If anybody still thinks Gore legitimately won the popular vote in 2000, guess again.

whitetop on December 3, 2008 at 12:56 PM

Minnesota, the sister state of Zimbabwe.
No Bananas grow there therefore the walleye republic of Minnesota.

jellybelly on December 3, 2008 at 12:57 PM

Listen here Stuart Smalley, you aren’t good enough, smart enough and people don’t like you. So stop being an ass and concede with a little bit of dignity. It would be a first for your party.

pseudonominus on December 3, 2008 at 1:07 PM

Minnesota, the sister state of Zimbabwe.
No Bananas grow there therefore the walleye republic of Minnesota.

Maybe a little off-topic, but does that make Illinois the sister state of Kenya, because Illinois’ Senator campaigned for Kenya’s Prime Minister?

Steve Z on December 3, 2008 at 1:13 PM

If the machine broke down between 10:00 and 11:00 AM, most Republican voters would have been at their jobs, while Obamabot welfare flunkies would have been out for their early-morning stumble. Would make sense of more Franken votes were logged then.

Bruce in NH on December 3, 2008 at 1:15 PM

First, a minor math error: If Franken were awarded 719 votes from Maplewood P-6, that would be a 91 vote change from his previous total of 628. The respective percentage of votes recorded for the candidates from the 171 vote sample would be:

Coleman – 31.6% (compared to 38.2% of the adjusted total)
Franken – 53.2% (compared to 46.1% of the adjusted total)
Other – 15.2% (compared to 15.8% of the adjusted total)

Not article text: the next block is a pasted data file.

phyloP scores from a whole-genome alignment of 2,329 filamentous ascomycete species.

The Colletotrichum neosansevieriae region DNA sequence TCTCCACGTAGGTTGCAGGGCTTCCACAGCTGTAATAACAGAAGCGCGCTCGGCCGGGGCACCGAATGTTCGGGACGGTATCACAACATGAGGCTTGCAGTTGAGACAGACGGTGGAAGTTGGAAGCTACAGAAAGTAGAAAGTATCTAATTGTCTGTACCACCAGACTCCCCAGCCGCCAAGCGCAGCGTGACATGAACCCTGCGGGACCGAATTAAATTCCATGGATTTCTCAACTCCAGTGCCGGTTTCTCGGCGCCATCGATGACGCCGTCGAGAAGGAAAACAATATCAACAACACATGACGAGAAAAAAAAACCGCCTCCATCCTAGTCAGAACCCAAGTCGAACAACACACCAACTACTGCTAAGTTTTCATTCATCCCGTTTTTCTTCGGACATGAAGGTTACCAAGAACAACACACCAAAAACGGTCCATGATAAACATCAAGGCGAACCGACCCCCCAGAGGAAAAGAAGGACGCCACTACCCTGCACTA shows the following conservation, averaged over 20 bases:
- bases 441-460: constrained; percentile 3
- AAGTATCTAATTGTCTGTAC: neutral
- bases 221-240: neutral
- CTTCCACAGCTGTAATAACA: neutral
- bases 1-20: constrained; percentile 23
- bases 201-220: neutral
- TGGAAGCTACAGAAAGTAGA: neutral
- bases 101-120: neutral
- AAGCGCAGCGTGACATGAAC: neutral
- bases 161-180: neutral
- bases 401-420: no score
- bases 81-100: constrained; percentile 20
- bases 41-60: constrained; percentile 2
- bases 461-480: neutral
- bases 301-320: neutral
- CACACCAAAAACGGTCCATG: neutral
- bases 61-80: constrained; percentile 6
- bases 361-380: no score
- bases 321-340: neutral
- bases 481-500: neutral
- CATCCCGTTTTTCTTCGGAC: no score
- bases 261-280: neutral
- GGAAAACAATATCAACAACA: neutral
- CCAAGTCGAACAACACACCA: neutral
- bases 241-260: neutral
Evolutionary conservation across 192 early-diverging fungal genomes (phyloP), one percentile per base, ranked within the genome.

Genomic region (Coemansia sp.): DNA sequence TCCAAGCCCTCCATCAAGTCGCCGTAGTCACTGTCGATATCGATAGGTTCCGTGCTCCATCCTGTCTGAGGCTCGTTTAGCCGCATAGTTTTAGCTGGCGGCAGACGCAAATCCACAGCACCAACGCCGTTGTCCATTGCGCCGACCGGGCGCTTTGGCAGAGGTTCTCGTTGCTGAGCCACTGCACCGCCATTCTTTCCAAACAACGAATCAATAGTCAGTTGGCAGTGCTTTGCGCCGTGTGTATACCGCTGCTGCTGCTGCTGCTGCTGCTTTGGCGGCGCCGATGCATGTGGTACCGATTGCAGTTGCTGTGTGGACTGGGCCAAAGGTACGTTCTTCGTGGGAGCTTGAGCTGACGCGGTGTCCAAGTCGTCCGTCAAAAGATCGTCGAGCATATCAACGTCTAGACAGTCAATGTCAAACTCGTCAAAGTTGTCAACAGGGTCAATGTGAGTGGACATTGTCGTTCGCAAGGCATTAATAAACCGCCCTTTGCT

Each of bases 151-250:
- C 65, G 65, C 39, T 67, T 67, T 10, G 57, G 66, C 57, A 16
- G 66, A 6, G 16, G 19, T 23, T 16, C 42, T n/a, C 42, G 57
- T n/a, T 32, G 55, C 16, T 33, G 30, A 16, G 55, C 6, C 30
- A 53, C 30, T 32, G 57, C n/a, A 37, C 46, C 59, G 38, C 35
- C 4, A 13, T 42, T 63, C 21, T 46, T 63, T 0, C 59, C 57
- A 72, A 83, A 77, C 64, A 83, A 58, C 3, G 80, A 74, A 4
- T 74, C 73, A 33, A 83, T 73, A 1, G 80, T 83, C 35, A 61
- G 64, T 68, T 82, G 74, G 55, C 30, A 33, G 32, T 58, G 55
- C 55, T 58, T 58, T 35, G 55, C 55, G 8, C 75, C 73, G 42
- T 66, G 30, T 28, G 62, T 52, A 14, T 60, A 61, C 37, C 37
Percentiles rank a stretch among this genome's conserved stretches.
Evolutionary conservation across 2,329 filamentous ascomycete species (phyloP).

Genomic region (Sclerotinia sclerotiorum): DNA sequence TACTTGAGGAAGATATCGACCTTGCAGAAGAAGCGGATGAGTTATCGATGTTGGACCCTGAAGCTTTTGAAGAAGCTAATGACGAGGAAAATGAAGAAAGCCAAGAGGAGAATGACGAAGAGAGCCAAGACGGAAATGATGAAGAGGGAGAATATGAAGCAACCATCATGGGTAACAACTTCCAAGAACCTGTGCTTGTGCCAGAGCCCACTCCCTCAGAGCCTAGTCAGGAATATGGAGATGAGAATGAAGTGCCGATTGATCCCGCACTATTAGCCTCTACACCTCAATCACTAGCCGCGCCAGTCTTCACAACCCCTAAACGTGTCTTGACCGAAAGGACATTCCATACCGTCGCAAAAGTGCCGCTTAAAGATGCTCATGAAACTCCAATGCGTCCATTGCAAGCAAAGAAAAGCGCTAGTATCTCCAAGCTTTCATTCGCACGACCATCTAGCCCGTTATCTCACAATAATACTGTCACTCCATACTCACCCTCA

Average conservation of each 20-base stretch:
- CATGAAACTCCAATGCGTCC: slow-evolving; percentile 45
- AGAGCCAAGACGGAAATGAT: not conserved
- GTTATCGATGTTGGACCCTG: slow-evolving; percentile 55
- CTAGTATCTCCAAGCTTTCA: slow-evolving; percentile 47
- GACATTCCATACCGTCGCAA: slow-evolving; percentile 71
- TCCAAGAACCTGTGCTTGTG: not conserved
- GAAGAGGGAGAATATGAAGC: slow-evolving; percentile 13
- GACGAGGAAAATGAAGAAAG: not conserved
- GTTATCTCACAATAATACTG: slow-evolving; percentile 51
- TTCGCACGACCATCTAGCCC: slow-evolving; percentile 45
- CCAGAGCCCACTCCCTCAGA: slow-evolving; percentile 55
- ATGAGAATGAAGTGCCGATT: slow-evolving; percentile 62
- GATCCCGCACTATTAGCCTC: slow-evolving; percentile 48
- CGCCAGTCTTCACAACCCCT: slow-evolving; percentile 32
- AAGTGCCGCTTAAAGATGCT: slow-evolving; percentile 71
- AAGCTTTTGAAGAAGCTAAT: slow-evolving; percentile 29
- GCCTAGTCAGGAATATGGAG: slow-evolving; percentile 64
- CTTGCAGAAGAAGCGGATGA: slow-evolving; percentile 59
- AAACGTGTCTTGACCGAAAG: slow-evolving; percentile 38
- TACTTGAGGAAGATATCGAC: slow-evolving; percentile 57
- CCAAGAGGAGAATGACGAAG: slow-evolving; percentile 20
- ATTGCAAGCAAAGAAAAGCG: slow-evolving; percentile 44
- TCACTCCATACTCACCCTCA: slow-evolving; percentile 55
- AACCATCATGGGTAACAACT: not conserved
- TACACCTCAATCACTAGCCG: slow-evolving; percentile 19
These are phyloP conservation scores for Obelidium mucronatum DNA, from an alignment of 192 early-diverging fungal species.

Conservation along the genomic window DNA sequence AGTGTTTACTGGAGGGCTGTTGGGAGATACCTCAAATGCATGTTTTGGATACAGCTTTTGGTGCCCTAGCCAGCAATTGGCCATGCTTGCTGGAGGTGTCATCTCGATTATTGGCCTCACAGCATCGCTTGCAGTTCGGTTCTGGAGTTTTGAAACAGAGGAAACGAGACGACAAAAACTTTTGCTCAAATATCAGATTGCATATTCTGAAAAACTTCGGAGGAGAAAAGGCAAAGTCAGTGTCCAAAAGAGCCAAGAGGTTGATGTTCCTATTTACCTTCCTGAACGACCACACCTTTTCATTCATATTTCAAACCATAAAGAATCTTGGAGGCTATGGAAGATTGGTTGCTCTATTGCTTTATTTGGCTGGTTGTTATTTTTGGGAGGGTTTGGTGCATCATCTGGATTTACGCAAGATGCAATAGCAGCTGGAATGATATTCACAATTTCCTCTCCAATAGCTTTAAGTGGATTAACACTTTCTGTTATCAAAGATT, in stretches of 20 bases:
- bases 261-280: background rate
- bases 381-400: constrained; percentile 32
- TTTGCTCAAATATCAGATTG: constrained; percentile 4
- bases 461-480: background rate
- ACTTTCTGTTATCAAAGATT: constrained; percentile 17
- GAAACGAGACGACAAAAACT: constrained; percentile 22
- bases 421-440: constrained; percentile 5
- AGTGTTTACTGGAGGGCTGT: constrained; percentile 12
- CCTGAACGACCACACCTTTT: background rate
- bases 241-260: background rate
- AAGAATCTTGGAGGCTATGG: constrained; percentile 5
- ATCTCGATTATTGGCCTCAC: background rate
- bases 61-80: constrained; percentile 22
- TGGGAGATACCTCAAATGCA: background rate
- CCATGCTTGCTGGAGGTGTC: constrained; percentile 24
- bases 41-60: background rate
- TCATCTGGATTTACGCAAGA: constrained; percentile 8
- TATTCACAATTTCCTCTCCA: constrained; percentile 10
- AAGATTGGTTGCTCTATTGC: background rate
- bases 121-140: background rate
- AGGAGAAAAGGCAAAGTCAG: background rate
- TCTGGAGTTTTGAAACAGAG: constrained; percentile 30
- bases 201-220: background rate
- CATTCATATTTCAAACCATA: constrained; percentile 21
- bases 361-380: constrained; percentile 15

If you were truly drawing from a fully and fairly randomized sample of 171 ballots from Maplewood P-6, you would have the following breakdown (based on the percentages of the adjusted total number of ballots):

Coleman – 65 (at 54, that’s 11 less than expected)
Franken – 79 (at 91, that’s 12 more than expected)
Other – 27 (at 26, that’s 1 less than expected)

Note the magnitude of the differences between actual and expected. Coleman’s difference is -11/65 (-17.5%), Franken’s difference is +12/79 (+15.5%) and the difference for Other is -1/27 (-3.5%). Proportionately, this outcome doesn’t make sense.

From a probability standpoint, the odds of drawing this particular “random” selection is the equivalent of drawing 23 (12+11) marbles of the same color in a row from a bag containing over 1561 marbles (my guesstimate of the total number of ballots cast in Maplewood P-6), of which 46% (719) are of the color being drawn. The probability of that happening is 67,175,529 to 1.

By comparison, it would be about 5 times more likely to win the grand prize of the California lottery (the odds of that are roughly 13,000,000 to 1.)

Just out of curiosity – is there one valid ballot for every voter counted as having voted in this precinct?

ironman on December 3, 2008 at 1:15 PM

Tom_Shipley on December 3, 2008 at 12:56 PM

I’m looking forward to your explanation of why counting the number of people who voted with against the number of ballots counted (including the 171 new ones). At the risk of the implication being out there that something is fishy in Denmark, of course. (the horror!) [And why'll we're worrying about harsh accusations let's not forget ---bush=hitlerbushstoletheelectionbushliedusintowarbushisspyingonpeoplebushistheimperialpresidentthere'llbetanksinthestreets. . . .]

smellthecoffee on December 3, 2008 at 1:16 PM

your explanation of why counting the number of people who voted with against the number of ballots counted (including the 171 new ones) is objectionable [it should have read.]